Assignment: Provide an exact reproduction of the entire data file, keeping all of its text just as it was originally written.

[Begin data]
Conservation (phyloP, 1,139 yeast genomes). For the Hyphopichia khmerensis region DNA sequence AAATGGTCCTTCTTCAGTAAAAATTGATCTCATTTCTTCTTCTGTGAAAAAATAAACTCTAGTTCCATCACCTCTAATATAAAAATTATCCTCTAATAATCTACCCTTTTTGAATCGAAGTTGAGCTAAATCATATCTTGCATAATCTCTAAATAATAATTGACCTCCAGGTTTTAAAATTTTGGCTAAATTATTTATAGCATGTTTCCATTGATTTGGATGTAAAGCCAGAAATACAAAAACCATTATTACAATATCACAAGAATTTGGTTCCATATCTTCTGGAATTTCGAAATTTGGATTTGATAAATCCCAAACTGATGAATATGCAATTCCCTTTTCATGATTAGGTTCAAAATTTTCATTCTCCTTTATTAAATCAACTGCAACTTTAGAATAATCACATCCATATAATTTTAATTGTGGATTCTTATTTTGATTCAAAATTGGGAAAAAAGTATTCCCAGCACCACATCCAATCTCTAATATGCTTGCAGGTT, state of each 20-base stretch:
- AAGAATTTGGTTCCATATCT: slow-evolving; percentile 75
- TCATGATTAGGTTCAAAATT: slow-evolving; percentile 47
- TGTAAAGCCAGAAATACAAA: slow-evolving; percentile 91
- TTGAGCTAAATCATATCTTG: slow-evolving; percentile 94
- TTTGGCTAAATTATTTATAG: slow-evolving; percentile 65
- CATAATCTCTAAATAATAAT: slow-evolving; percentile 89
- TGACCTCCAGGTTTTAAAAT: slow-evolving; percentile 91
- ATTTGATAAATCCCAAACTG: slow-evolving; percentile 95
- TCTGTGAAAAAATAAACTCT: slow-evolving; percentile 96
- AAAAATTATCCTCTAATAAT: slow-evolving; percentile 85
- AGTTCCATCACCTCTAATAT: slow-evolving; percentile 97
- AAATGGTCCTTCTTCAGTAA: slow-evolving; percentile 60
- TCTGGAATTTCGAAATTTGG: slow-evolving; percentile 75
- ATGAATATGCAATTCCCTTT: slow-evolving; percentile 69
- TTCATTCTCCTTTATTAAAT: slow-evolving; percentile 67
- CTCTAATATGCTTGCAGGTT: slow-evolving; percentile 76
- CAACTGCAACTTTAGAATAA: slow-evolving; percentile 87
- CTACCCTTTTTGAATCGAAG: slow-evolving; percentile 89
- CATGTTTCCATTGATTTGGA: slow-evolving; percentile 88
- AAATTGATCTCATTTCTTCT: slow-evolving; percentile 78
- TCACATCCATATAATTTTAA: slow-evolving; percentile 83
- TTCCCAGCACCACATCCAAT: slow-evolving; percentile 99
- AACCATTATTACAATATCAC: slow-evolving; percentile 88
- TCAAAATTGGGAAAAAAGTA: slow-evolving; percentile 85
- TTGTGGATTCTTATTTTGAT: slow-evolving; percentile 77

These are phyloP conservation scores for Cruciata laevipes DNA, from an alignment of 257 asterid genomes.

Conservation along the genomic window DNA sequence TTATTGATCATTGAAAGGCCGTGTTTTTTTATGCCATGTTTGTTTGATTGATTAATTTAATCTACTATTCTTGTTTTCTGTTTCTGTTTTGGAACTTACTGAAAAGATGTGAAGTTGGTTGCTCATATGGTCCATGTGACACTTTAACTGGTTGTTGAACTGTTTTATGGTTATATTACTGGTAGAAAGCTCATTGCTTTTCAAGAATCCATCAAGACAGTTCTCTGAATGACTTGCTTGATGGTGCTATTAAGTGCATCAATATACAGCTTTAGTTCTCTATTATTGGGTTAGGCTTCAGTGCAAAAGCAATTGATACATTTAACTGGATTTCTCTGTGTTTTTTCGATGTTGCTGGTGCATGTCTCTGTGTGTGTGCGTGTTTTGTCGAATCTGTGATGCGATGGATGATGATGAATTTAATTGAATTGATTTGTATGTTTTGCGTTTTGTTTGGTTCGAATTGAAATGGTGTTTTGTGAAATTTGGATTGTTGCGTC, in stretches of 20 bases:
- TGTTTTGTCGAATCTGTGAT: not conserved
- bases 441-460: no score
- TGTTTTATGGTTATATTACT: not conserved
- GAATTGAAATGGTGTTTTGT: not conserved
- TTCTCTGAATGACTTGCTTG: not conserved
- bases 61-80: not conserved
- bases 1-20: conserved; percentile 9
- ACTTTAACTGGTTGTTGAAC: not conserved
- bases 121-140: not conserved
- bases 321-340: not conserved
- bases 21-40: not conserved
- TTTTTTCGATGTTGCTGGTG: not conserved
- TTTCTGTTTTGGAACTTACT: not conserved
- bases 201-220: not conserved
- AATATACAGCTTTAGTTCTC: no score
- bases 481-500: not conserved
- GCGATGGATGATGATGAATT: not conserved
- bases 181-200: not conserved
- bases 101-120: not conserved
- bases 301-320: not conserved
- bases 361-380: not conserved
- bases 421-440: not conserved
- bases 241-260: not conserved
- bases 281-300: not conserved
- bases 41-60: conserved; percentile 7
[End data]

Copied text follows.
Conservation (phyloP, 1,139 yeast genomes). For the Hyphopichia khmerensis region DNA sequence AAATGGTCCTTCTTCAGTAAAAATTGATCTCATTTCTTCTTCTGTGAAAAAATAAACTCTAGTTCCATCACCTCTAATATAAAAATTATCCTCTAATAATCTACCCTTTTTGAATCGAAGTTGAGCTAAATCATATCTTGCATAATCTCTAAATAATAATTGACCTCCAGGTTTTAAAATTTTGGCTAAATTATTTATAGCATGTTTCCATTGATTTGGATGTAAAGCCAGAAATACAAAAACCATTATTACAATATCACAAGAATTTGGTTCCATATCTTCTGGAATTTCGAAATTTGGATTTGATAAATCCCAAACTGATGAATATGCAATTCCCTTTTCATGATTAGGTTCAAAATTTTCATTCTCCTTTATTAAATCAACTGCAACTTTAGAATAATCACATCCATATAATTTTAATTGTGGATTCTTATTTTGATTCAAAATTGGGAAAAAAGTATTCCCAGCACCACATCCAATCTCTAATATGCTTGCAGGTT, state of each 20-base stretch:
- AAGAATTTGGTTCCATATCT: slow-evolving; percentile 75
- TCATGATTAGGTTCAAAATT: slow-evolving; percentile 47
- TGTAAAGCCAGAAATACAAA: slow-evolving; percentile 91
- TTGAGCTAAATCATATCTTG: slow-evolving; percentile 94
- TTTGGCTAAATTATTTATAG: slow-evolving; percentile 65
- CATAATCTCTAAATAATAAT: slow-evolving; percentile 89
- TGACCTCCAGGTTTTAAAAT: slow-evolving; percentile 91
- ATTTGATAAATCCCAAACTG: slow-evolving; percentile 95
- TCTGTGAAAAAATAAACTCT: slow-evolving; percentile 96
- AAAAATTATCCTCTAATAAT: slow-evolving; percentile 85
- AGTTCCATCACCTCTAATAT: slow-evolving; percentile 97
- AAATGGTCCTTCTTCAGTAA: slow-evolving; percentile 60
- TCTGGAATTTCGAAATTTGG: slow-evolving; percentile 75
- ATGAATATGCAATTCCCTTT: slow-evolving; percentile 69
- TTCATTCTCCTTTATTAAAT: slow-evolving; percentile 67
- CTCTAATATGCTTGCAGGTT: slow-evolving; percentile 76
- CAACTGCAACTTTAGAATAA: slow-evolving; percentile 87
- CTACCCTTTTTGAATCGAAG: slow-evolving; percentile 89
- CATGTTTCCATTGATTTGGA: slow-evolving; percentile 88
- AAATTGATCTCATTTCTTCT: slow-evolving; percentile 78
- TCACATCCATATAATTTTAA: slow-evolving; percentile 83
- TTCCCAGCACCACATCCAAT: slow-evolving; percentile 99
- AACCATTATTACAATATCAC: slow-evolving; percentile 88
- TCAAAATTGGGAAAAAAGTA: slow-evolving; percentile 85
- TTGTGGATTCTTATTTTGAT: slow-evolving; percentile 77

These are phyloP conservation scores for Cruciata laevipes DNA, from an alignment of 257 asterid genomes.

Conservation along the genomic window DNA sequence TTATTGATCATTGAAAGGCCGTGTTTTTTTATGCCATGTTTGTTTGATTGATTAATTTAATCTACTATTCTTGTTTTCTGTTTCTGTTTTGGAACTTACTGAAAAGATGTGAAGTTGGTTGCTCATATGGTCCATGTGACACTTTAACTGGTTGTTGAACTGTTTTATGGTTATATTACTGGTAGAAAGCTCATTGCTTTTCAAGAATCCATCAAGACAGTTCTCTGAATGACTTGCTTGATGGTGCTATTAAGTGCATCAATATACAGCTTTAGTTCTCTATTATTGGGTTAGGCTTCAGTGCAAAAGCAATTGATACATTTAACTGGATTTCTCTGTGTTTTTTCGATGTTGCTGGTGCATGTCTCTGTGTGTGTGCGTGTTTTGTCGAATCTGTGATGCGATGGATGATGATGAATTTAATTGAATTGATTTGTATGTTTTGCGTTTTGTTTGGTTCGAATTGAAATGGTGTTTTGTGAAATTTGGATTGTTGCGTC, in stretches of 20 bases:
- TGTTTTGTCGAATCTGTGAT: not conserved
- bases 441-460: no score
- TGTTTTATGGTTATATTACT: not conserved
- GAATTGAAATGGTGTTTTGT: not conserved
- TTCTCTGAATGACTTGCTTG: not conserved
- bases 61-80: not conserved
- bases 1-20: conserved; percentile 9
- ACTTTAACTGGTTGTTGAAC: not conserved
- bases 121-140: not conserved
- bases 321-340: not conserved
- bases 21-40: not conserved
- TTTTTTCGATGTTGCTGGTG: not conserved
- TTTCTGTTTTGGAACTTACT: not conserved
- bases 201-220: not conserved
- AATATACAGCTTTAGTTCTC: no score
- bases 481-500: not conserved
- GCGATGGATGATGATGAATT: not conserved
- bases 181-200: not conserved
- bases 101-120: not conserved
- bases 301-320: not conserved
- bases 361-380: not conserved
- bases 421-440: not conserved
- bases 241-260: not conserved
- bases 281-300: not conserved
- bases 41-60: conserved; percentile 7